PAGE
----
Largest Hepatitis C Trial in U.S. Patients Shows Weight-Based REBETOL in Combination with PEG-INTRON Increases Sustained Response, Lowers Relapse
Final Results of Community-Based WIN-R Study Also Demonstrate Efficacy of Shorter, More Tolerable 24-Week Regimen in Patients with Genotype 2 or 3 Virus
Nov 14, 2005
Final results of the WIN-R trial,1 the largest hepatitis C study conducted in U.S. patients, showed that weight-based REBETOL® (ribavirin, USP) in combination therapy with PEG-INTRON® (peginterferon alfa-2b) achieved significantly higher rates of sustained virologic response (SVR)2 and lower rates of relapse compared to the combination therapy using a flat dose of ribavirin. The study also showed that, for patients infected with hepatitis C virus (HCV) genotype 2 or 3, a shorter, 24-week course of therapy was as effective as the standard 48-week course, with better tolerability.
These results from WIN-R (Weight-Based Dosing of PEG-INTRON and REBETOL), a community-based access trial involving more than 4,900 patients at 225 centers across the United States, were reported in an oral presentation today at the 56th annual meeting of the American Association for the Study of Liver Diseases (AASLD).
"These findings help further define optimal therapy for U.S. hepatitis C patients treated in real-world community settings," said principal investigator Dr. Ira M. Jacobson, Vincent Astor Professor of Clinical Medicine at Weill Medical College of Cornell University and Chief of the Division of Gastroenterology and Hepatology at New York-Presbyterian Hospital/Weill Cornell Medical Center in New York City.
Treating U.S. hepatitis C patients can be especially challenging as they tend to have disease characteristics that are associated with poor response to treatment, including high prevalence of HCV genotype 1, the most difficult type of the virus to treat; high viral load; and advanced liver fibrosis. Other factors such as age, high body weight, and African-American ethnicity also have been shown to be associated with poor response.
"Our findings showed that the weight-based-dosed combination therapy significantly increased efficacy compared to the flat-dosed ribavirin regimen, especially in more difficult-to-treat patient groups, such as patients with genotype 1 and African-American patients. This confirms what many treating physicians have come to know in their everyday practice and experience," Dr. Jacobson said. "Importantly, sustained virologic response rates in this community-based U.S. study were consistent with those seen in the U.S. cohorts of the earlier pivotal studies for the two approved peginterferon combination therapies."3,4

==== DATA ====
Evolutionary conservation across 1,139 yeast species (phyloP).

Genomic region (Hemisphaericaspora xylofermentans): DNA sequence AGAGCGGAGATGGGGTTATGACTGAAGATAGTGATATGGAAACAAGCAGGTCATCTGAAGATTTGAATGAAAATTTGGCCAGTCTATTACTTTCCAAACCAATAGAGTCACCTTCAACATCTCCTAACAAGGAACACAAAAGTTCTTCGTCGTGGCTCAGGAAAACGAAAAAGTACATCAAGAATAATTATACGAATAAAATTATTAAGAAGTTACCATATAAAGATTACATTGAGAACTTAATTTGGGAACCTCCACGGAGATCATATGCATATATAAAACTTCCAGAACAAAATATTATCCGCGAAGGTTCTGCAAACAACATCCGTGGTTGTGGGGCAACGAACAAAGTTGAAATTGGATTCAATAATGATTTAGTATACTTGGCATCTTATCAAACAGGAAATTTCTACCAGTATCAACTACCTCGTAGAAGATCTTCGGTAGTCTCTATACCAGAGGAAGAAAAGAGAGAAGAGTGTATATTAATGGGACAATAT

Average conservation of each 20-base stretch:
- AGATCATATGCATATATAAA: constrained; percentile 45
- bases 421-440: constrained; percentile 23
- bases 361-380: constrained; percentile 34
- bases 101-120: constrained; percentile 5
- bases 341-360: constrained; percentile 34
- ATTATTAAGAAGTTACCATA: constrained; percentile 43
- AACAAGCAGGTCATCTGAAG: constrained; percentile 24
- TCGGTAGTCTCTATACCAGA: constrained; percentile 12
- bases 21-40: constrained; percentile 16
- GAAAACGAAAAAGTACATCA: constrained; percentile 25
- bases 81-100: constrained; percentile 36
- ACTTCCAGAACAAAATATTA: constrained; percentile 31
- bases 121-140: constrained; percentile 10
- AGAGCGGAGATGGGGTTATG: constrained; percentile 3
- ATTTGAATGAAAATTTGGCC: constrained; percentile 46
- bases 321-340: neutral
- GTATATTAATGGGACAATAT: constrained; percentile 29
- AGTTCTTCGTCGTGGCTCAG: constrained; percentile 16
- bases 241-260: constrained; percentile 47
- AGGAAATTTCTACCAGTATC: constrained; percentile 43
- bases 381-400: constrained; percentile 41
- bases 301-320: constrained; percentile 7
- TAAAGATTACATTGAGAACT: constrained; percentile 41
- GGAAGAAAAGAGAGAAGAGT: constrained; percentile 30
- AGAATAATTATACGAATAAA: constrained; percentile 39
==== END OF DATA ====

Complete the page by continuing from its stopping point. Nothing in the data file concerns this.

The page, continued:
In the WIN-R study, 4,913 patients were randomized to receive weight-based PEG-INTRON (1.5 mcg/kg weekly) in combination with REBETOL given either as a flat dose (800 mg daily) or a weight-based dose (800 mg, 1,000 mg, 1,200 mg, or 1,400 mg daily for body weights of less than 65 kg, 65 to 85 kg, 86 to 105 kg, or 106 to 125 kg, respectively). Patients were treated for 48 weeks (genotype 1) or 24 weeks (genotype 2 or 3). Patients in the treatment arms were evenly matched for gender, age, body weight, genotype, viral load, and stage of liver fibrosis.
A challenge with conducting large community-based HCV studies such as WIN-R, as opposed to registration trials with their more intensive monitoring capabilities, is the tendency for a high rate of patients to miss their follow-up viral testing (PCR) visit 24 weeks after treatment ends due to the limited ability of many sites to conduct rigorous monitoring of patients once they have received their final treatment dose. In the WIN-R study, 13.1 percent (164/1,256) of patients in the weight-based-dose group and 13.7 percent (163/1,193) of patients in the fixed-dose group who were responders at the end of treatment were lost to follow up and subsequently counted as treatment failures under a strict intent-to-treat (ITT) analysis.
Nonetheless, the WIN-R study showed significantly better outcomes for the weight-based combination regimen as compared to the flat-dosed ribavirin regimen, including: